There is a little coffee shop in downtown Holland, Michigan called Lemonjello's. I got really into this place during my sophomore year of college. I would stop by every day and order their iconic yellow mug of coffee or one of the special $5 drinks. After about a week, I started wearing a baja sweatshirt and was dangerously close to playing pickup games of hacky sack.
This was the first time I started drinking coffee. And why did I wait so long! Coffee felt like turning the lights on in another half of the brain. Those yellow Lemonjello's mugs made me feel like Luke Skywalker when the Force finally clicked. Especially for writing. Coffee was the ultimate fuel. It didn't matter how late I was up the night before. Didn't matter how tired I was that morning. Just walk down the street, fill up a Lemonjello's mug, get back in the zone.
Just a block away from Lemonjello's was JP's. Now JP's was the serious coffee shop. The spot for business majors and young professionals. Case and point, my first big job interview was at JP's. The only interview that came out of Lemonjello's was after I ran my checking account into the ground from too many $5 drinks and had to apply to work at a gas station.
But you look at either of those two worlds, the JP's vs. Lemonjello's crowds, creatives vs. business people, right brain vs. left brain, whatever you want to call it, the common ground was coffee grounds. In any line of work, coffee makes the world go round.
Listen to the way people talk about coffee. "I'm not human until I've had my first sip." "Don't talk to me til I've had my first cup." The smell alone can bring peace to a room. And that moment when someone puts two hands around their coffee mug, takes a sip, and does that little shoulders up move; that moment is more intimate than any hug I've ever seen.
Coffee is a $20 billion industry. There are 14,000 Starbucks in the United States. 500 billion (!) cups of coffee are consumed every year around the globe. It's an essential part of life, especially in a world of alarm clocks, and late nights, and getting to work on time.
Which is why my next point is going to take some time to brew. My Medium Rare argument today is this: I think we should make coffee a backup plan.
Two years ago, I went cold turkey on coffee. Cut it out completely. It became apparent right away what a stranglehold coffee/caffeine had on my brain. Day one, coffee was a 350-lb arm wrestling champion squeezing my brain like a sponge. Day two, my brain was determined to squeeze until it burst. It was waiting for me to cry out, "Alright! Alright! I'll take a shot of espresso. Just let me see my family again."
Once you get past the withdrawal stage, things get a whole lot easier. One of the advantages post-coffee is there's no trouble falling asleep at night. No restlessness whatsoever. You start to slow down around 9 o'clock. Now, the obvious disadvantage is mornings become much harder, but then again--if you're falling asleep at 9/10 o'clock--5 or 6 a.m. is still around eight hours.
There were no health reasons for why I stopped drinking coffee. No anti-coffee stance. Not a lent thing either. The decision to send coffee to the bench was to create a secret weapon. Another gear that I could tap into if necessary. Just like the Incredible Hulk doesn't go full-time green monster, I've got the coffee pot waiting in reserve, waiting for life to get hectic. Coffee shops are like my version of the Clark Kent phone booth.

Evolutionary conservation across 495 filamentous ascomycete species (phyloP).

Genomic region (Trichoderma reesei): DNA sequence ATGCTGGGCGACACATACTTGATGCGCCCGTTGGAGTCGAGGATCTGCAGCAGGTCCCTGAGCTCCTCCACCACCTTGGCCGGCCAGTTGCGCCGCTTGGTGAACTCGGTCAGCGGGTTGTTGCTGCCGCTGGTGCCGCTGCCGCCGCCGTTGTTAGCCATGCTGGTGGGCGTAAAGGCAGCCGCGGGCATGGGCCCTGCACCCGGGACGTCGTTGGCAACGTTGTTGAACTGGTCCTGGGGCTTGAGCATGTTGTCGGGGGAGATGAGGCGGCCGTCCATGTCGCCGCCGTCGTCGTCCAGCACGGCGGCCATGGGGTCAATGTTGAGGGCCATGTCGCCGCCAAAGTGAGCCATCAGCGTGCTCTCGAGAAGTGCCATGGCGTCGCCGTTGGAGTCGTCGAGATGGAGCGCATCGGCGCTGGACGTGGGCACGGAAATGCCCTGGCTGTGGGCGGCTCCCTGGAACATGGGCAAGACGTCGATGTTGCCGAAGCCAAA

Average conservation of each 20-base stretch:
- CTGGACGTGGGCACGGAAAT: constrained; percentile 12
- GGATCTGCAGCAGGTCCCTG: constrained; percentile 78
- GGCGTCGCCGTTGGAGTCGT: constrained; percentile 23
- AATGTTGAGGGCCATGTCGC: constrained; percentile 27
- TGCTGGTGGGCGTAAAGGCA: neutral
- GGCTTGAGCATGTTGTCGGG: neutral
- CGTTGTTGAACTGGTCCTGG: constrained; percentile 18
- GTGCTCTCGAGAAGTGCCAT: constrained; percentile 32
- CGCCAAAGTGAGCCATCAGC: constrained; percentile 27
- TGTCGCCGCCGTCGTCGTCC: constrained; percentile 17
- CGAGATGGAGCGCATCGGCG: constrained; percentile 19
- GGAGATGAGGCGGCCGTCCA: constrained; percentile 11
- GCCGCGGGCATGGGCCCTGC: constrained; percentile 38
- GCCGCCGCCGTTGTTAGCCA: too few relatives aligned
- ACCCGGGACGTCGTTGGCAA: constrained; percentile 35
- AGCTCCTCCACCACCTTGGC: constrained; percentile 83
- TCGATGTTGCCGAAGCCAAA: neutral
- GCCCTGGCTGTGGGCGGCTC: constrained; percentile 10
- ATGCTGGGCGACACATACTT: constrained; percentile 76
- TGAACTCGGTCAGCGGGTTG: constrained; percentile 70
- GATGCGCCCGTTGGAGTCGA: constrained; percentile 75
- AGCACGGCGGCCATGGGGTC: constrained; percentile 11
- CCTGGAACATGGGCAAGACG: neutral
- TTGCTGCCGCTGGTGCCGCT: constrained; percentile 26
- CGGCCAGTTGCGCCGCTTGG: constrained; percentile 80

They say coffee's for closers. I slightly disagree. Coffee is the closer. Coffee is like Mariano Rivera waiting in the bullpen. Doesn't matter if it's bases loaded, no outs. Doesn't matter if you were up til 3 a.m. battling a cold, and then you had to take the kids to school, and now you have a big presentation at 9 a.m. The messier the better. Coffee calmly stands up from the bench. I got this. Enter the Sandman.
After a no-coffee stretch, it doesn't take much at all for a buzz. One sip becomes the equivalent of six liters of Mountain Dew. If you ever see someone in a work meeting and they're just shaking and their foot is going up and down like crazy, that person just ended their no-coffee streak. They're ready to conquer the world (or possibly faint in the bathroom).
Overuse diminishes coffee as a super power. When I hear someone say they drink 5-6 cups of coffee a day, I'm worried because what's the next gear - sprinkling in a packet of cocaine instead of sugar? Instead, if someone goes from 5-6 cups a day down to zero and then ramps it back up to 5-6 during a busy season, there's a decent chance that person will solve cancer and get the entire world to turn in their nukes all in the same day.
Now, the rebuttal to this whole post might be, "Why not keep drinking a cup of coffee a day and then just have a second one or make an extra strong batch during the really busy seasons?"
And to that I say, "Eh, that's a pretty good point. Maybe just go with two."
Ah, it feels good to be back. A month is a long time to go without writing a Medium Rare. I'll have posts up every Monday in April. Next week will either be about why you should give things 79% or one I'm working on called "Love letter to the chocolate chip cookie." If you'd like to subscribe to the blog, feel free to enter your email address in this box below.
Thank you for stopping by and see you next week!
Image courtesy of the brand Ashland, took a photo of this frame in a Michael's store